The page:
) -- Russell Hansen's job as a vested, union-protected youth adviser at Boston's community centers kept him financially secure, but ultimately unsatisfied.
With his wife offering to support the two of them on her salary, Hansen quit his job and began pursuing an MBA last fall at Boston's Suffolk University. His first step toward a leadership role in nonprofit development coincided with the collapse of
, and the ensuing recession.
"My finance professor specifically mentioned Lehman Brothers a couple of times because he lost money in the collapse," Hansen said. "There are still students who are all about maximizing profits and getting money for the shareholders, but all my professors have tried to stay in the middle and say that profits are important, but you have to approach them in an ethical way and look at it in the long term."
Hansen, his fellow MBAs and his professors are a microcosm of how business schools across the U.S. have dealt with failures in the banking (including bailouts of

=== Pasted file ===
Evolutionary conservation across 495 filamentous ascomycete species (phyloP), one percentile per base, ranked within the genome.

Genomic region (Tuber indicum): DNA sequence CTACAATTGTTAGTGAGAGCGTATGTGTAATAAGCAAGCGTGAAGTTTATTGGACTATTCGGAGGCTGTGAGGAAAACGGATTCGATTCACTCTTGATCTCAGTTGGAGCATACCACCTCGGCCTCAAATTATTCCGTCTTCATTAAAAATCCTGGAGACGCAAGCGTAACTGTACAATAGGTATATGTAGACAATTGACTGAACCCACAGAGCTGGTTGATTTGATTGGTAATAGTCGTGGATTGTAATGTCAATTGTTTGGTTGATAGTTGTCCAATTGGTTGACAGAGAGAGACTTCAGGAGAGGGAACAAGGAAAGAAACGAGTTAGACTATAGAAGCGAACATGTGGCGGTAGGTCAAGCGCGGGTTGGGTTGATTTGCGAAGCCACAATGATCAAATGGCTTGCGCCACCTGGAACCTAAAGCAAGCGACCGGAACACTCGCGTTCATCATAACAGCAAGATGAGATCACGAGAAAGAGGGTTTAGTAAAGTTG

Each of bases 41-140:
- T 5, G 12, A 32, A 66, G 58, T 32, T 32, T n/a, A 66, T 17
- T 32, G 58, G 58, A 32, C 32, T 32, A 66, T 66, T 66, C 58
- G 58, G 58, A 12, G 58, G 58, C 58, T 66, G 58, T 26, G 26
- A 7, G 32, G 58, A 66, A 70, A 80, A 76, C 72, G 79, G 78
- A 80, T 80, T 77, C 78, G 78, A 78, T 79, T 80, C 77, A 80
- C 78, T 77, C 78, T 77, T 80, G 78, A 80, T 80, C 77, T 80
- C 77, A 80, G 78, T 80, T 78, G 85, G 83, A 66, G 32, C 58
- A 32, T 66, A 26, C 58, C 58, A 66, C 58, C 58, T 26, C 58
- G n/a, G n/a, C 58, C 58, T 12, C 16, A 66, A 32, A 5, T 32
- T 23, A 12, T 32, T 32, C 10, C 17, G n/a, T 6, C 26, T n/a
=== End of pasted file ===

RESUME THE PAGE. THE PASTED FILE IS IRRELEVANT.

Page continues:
(C - Get Report)
Bank of America
(BAC - Get Report)
), automotive (
) and real-estate industries (mortgage-rate caps), the ethical failings of Bernard Madoff and Allen Stanford and the government's reaction to all of the above. Administrators and faculty are tearing up old lessons globalization and efficient markets in favor of behavioral economics and teachings from the downturn's principals players. Students, for their part, are questioning staff about the mistakes of the past while increasingly engaging their international classmates and turning to career development offices and old-fashioned legwork to ensure their future.